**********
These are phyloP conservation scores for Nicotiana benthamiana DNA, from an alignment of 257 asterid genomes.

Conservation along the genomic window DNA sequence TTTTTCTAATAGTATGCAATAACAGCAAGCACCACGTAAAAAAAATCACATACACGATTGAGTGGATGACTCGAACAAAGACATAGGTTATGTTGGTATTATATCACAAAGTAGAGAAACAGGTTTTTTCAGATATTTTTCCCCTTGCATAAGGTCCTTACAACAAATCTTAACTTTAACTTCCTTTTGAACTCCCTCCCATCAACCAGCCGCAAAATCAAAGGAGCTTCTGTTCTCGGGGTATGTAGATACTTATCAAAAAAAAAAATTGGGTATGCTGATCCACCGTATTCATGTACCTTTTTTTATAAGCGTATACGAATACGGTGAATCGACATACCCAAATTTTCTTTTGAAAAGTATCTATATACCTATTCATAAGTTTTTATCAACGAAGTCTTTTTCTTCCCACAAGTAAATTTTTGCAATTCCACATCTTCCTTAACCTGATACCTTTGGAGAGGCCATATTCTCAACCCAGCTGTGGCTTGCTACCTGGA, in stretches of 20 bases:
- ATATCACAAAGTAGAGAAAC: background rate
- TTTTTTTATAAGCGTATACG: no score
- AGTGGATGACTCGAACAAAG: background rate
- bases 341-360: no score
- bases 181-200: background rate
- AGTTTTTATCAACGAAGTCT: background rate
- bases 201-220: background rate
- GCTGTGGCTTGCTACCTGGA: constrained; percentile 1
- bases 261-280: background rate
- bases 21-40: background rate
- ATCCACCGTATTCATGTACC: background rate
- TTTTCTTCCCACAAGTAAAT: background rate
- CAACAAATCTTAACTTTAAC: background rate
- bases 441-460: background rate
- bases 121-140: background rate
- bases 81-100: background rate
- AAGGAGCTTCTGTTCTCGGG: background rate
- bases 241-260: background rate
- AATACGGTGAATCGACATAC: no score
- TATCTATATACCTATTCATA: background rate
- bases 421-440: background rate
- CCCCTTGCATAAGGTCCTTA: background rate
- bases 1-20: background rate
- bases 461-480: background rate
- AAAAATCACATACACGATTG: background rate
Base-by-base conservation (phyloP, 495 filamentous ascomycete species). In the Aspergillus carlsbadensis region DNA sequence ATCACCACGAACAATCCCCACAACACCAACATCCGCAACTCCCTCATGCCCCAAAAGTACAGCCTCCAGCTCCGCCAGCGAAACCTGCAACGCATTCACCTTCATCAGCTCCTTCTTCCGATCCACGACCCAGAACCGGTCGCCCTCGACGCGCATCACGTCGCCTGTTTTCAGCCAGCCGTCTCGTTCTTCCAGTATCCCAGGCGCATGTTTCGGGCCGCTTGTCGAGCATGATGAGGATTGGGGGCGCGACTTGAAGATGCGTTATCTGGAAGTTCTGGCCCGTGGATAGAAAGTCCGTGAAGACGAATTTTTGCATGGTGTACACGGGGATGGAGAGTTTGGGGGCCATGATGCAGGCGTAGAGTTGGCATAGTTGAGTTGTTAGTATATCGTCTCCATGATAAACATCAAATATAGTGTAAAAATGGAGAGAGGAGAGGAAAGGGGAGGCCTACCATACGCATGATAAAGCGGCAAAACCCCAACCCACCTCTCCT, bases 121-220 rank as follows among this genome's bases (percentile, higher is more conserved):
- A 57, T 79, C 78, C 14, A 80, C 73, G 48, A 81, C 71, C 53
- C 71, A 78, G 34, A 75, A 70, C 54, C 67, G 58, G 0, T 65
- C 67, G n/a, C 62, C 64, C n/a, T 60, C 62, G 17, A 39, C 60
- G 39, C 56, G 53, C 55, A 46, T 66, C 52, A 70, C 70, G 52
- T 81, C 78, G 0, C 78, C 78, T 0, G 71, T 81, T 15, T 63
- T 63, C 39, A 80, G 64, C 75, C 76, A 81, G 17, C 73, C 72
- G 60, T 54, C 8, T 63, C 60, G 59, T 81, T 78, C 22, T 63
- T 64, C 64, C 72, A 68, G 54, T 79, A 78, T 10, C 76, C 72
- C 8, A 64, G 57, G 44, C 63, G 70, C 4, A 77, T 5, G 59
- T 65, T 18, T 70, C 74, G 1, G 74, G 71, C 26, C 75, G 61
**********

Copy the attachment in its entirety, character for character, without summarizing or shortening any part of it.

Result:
These are phyloP conservation scores for Nicotiana benthamiana DNA, from an alignment of 257 asterid genomes.

Conservation along the genomic window DNA sequence TTTTTCTAATAGTATGCAATAACAGCAAGCACCACGTAAAAAAAATCACATACACGATTGAGTGGATGACTCGAACAAAGACATAGGTTATGTTGGTATTATATCACAAAGTAGAGAAACAGGTTTTTTCAGATATTTTTCCCCTTGCATAAGGTCCTTACAACAAATCTTAACTTTAACTTCCTTTTGAACTCCCTCCCATCAACCAGCCGCAAAATCAAAGGAGCTTCTGTTCTCGGGGTATGTAGATACTTATCAAAAAAAAAAATTGGGTATGCTGATCCACCGTATTCATGTACCTTTTTTTATAAGCGTATACGAATACGGTGAATCGACATACCCAAATTTTCTTTTGAAAAGTATCTATATACCTATTCATAAGTTTTTATCAACGAAGTCTTTTTCTTCCCACAAGTAAATTTTTGCAATTCCACATCTTCCTTAACCTGATACCTTTGGAGAGGCCATATTCTCAACCCAGCTGTGGCTTGCTACCTGGA, in stretches of 20 bases:
- ATATCACAAAGTAGAGAAAC: background rate
- TTTTTTTATAAGCGTATACG: no score
- AGTGGATGACTCGAACAAAG: background rate
- bases 341-360: no score
- bases 181-200: background rate
- AGTTTTTATCAACGAAGTCT: background rate
- bases 201-220: background rate
- GCTGTGGCTTGCTACCTGGA: constrained; percentile 1
- bases 261-280: background rate
- bases 21-40: background rate
- ATCCACCGTATTCATGTACC: background rate
- TTTTCTTCCCACAAGTAAAT: background rate
- CAACAAATCTTAACTTTAAC: background rate
- bases 441-460: background rate
- bases 121-140: background rate
- bases 81-100: background rate
- AAGGAGCTTCTGTTCTCGGG: background rate
- bases 241-260: background rate
- AATACGGTGAATCGACATAC: no score
- TATCTATATACCTATTCATA: background rate
- bases 421-440: background rate
- CCCCTTGCATAAGGTCCTTA: background rate
- bases 1-20: background rate
- bases 461-480: background rate
- AAAAATCACATACACGATTG: background rate
Base-by-base conservation (phyloP, 495 filamentous ascomycete species). In the Aspergillus carlsbadensis region DNA sequence ATCACCACGAACAATCCCCACAACACCAACATCCGCAACTCCCTCATGCCCCAAAAGTACAGCCTCCAGCTCCGCCAGCGAAACCTGCAACGCATTCACCTTCATCAGCTCCTTCTTCCGATCCACGACCCAGAACCGGTCGCCCTCGACGCGCATCACGTCGCCTGTTTTCAGCCAGCCGTCTCGTTCTTCCAGTATCCCAGGCGCATGTTTCGGGCCGCTTGTCGAGCATGATGAGGATTGGGGGCGCGACTTGAAGATGCGTTATCTGGAAGTTCTGGCCCGTGGATAGAAAGTCCGTGAAGACGAATTTTTGCATGGTGTACACGGGGATGGAGAGTTTGGGGGCCATGATGCAGGCGTAGAGTTGGCATAGTTGAGTTGTTAGTATATCGTCTCCATGATAAACATCAAATATAGTGTAAAAATGGAGAGAGGAGAGGAAAGGGGAGGCCTACCATACGCATGATAAAGCGGCAAAACCCCAACCCACCTCTCCT, bases 121-220 rank as follows among this genome's bases (percentile, higher is more conserved):
- A 57, T 79, C 78, C 14, A 80, C 73, G 48, A 81, C 71, C 53
- C 71, A 78, G 34, A 75, A 70, C 54, C 67, G 58, G 0, T 65
- C 67, G n/a, C 62, C 64, C n/a, T 60, C 62, G 17, A 39, C 60
- G 39, C 56, G 53, C 55, A 46, T 66, C 52, A 70, C 70, G 52
- T 81, C 78, G 0, C 78, C 78, T 0, G 71, T 81, T 15, T 63
- T 63, C 39, A 80, G 64, C 75, C 76, A 81, G 17, C 73, C 72
- G 60, T 54, C 8, T 63, C 60, G 59, T 81, T 78, C 22, T 63
- T 64, C 64, C 72, A 68, G 54, T 79, A 78, T 10, C 76, C 72
- C 8, A 64, G 57, G 44, C 63, G 70, C 4, A 77, T 5, G 59
- T 65, T 18, T 70, C 74, G 1, G 74, G 71, C 26, C 75, G 61